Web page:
Delhi Pollution: EPCA Directions are mandatory, legally mandated for DMRC: says Sunita Narain, Member/EPCA

NEW DELHI: The Environment Pollution Control Authority’s (EPCA) directions to “immediately” slash metro fares and hike parking fees today put authorities in Delhi in a spot, but the law is clear that the Supreme Court-appointed body’s orders are binding.

The Delhi Metro Rail Corporation (DMRC) said it was yet to take a decision on slashing fares temporarily, while municipal bodies argued their standing committees will have to clear the decision on enhancing parking fees first.

When contacted, Sunita Narain, Member, EPCA and Director General, Centre for Science & Environment told that the orders are legally mandated. The decisions have been conveyed to the chief secretaries of the states who will in turn ensure their implementation, she said.

“All these measures are part of the GRAP. These are legally mandated and will not have to be cleared by any standing committee,” she said.

In fact, it was the Environment Ministry which empowered the EPCA through a gazette notification to enforce the Graded Response Action Plan (GRAP) to combat air pollution in the Delhi-NCR region.

“In pursuance of sub-section (1) of section 3 of the Environment (Protection) Act, 1986 (29 of 1986), the central government hereby assigns the task of implementation of the Graded Response Action Plan to the EPCA…” the January 12 notification read.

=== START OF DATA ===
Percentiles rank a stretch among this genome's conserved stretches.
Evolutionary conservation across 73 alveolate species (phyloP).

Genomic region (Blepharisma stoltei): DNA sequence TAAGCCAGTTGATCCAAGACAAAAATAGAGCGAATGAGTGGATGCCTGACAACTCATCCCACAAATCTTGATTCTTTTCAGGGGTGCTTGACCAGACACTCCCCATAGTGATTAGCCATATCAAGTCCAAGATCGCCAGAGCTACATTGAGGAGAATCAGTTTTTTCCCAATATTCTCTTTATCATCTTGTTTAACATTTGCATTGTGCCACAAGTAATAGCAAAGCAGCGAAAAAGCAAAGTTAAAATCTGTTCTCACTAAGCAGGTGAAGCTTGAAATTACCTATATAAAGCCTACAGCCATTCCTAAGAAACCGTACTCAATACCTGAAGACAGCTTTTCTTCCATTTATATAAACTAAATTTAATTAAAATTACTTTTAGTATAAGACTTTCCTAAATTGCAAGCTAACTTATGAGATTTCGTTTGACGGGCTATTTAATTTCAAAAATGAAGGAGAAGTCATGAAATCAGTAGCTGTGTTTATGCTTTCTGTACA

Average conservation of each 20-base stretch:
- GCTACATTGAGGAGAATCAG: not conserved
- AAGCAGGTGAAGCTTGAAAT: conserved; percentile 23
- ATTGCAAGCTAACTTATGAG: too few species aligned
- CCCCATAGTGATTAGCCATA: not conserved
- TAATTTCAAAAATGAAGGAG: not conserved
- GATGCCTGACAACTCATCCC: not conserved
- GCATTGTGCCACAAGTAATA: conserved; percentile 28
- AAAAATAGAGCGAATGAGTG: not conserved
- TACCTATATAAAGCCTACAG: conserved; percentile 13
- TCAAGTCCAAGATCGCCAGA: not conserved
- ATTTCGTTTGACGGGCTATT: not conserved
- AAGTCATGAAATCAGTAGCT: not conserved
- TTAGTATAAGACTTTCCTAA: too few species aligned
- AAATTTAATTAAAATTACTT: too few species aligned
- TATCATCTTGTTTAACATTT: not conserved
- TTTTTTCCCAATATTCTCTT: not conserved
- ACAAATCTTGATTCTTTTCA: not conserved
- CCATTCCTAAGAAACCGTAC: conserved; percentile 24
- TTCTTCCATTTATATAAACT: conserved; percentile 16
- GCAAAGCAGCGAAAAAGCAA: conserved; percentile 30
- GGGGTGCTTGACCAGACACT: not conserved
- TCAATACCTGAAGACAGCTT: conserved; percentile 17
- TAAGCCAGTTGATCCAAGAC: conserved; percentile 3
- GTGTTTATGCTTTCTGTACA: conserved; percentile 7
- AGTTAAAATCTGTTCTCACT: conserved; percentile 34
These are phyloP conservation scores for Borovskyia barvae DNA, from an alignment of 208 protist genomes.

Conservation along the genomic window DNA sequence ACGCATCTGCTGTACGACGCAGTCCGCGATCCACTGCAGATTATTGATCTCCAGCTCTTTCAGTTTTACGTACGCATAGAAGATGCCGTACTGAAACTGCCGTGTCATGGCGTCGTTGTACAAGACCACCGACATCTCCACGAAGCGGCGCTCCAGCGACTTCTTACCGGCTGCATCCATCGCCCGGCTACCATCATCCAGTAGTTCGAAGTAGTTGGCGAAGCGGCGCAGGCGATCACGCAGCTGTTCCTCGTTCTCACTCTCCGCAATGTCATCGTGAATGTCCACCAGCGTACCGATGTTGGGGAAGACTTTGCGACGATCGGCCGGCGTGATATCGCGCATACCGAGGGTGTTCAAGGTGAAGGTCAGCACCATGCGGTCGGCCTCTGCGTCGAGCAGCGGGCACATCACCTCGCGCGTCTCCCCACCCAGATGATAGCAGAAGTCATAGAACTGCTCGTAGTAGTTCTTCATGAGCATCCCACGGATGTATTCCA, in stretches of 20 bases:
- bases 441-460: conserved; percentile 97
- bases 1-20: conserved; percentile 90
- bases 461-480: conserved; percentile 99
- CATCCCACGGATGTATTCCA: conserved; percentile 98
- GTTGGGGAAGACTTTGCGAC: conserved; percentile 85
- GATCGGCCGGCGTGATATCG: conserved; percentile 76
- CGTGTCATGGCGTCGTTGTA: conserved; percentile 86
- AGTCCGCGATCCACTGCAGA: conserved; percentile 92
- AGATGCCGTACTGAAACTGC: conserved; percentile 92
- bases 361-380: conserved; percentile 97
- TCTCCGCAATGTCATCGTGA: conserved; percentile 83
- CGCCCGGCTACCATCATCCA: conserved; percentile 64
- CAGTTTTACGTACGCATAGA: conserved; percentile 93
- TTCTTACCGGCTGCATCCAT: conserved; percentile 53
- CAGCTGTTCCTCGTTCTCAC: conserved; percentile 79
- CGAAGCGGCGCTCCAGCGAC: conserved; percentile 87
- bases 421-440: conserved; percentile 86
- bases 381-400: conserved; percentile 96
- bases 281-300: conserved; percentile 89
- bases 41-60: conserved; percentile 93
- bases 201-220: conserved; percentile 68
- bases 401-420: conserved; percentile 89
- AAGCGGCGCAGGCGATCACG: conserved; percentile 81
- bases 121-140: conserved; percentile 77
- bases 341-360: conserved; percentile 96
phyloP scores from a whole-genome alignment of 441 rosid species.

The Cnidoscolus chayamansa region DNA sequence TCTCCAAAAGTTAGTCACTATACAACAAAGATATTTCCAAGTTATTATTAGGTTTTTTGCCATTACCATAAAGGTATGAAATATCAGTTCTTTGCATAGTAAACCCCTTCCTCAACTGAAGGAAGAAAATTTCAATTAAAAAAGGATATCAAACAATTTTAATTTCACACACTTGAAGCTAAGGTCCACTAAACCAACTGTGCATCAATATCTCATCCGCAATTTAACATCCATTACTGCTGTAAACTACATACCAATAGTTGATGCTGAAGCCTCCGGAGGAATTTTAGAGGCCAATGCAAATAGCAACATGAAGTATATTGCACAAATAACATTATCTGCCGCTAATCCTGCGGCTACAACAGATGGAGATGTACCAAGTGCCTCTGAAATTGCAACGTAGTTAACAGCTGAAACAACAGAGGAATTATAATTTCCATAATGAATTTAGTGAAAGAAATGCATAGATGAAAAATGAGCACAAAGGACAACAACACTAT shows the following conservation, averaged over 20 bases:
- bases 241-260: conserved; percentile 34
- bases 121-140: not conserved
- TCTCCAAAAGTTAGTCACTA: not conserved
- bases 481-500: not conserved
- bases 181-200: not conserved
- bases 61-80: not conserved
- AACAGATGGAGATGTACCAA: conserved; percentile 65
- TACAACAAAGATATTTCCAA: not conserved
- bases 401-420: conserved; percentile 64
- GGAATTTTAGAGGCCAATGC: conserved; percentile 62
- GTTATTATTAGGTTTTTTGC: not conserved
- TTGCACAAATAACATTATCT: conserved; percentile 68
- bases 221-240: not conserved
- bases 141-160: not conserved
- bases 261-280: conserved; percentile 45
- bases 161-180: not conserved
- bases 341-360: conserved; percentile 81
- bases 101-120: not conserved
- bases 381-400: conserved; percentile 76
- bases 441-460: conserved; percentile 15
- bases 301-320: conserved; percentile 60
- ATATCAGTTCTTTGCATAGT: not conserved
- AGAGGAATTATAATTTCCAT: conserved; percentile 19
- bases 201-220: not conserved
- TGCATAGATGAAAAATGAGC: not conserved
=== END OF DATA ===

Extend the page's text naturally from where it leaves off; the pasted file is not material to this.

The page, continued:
The decision to hike parking fees, augment metro services and introduce differential rates are part of measures under the GRAP’s ‘severe’ category action plan, which was cleared by the Supreme Court last year.

However, Preeti Agarwal, North MCD mayor said: “The matter (to enhance parking fees) will be first brought to the House (of the corporation). Unless it is cleared, we cannot implement it.”

NDMC officials said they cannot immediately comment on implementation of the directive on hiking parking fees.

“The plan will have to be placed before the council which will deliberate on its feasibility. Then only we will be able to comment on the issue,” a senior NDMC official said.

Officially, the Delhi Metro remained mum on its future course of action. Metro fares were increased on October 10, following a bitter tussle between the Centre and the Delhi government.

The Delhi government had opposed the fare hike but the Centre had refused to back down saying the increase was as per the recommendations of a fare fixation panel (FFC), which cannot be tampered with.

During the tussle, the DMRC had written to the Urban Development Ministry that “the FFC’s recommendations are binding on the Metro Rail administration as per provisions of Section-37 of this Act (Metro Act).”

“Neither the central government nor the state government or even the board of the company has legal power to change the recommendations made by the FFC,” it had said.

The DMRC is run as per the provisions of the Metro Railways (Operations and Maintenance) Act, 2002.

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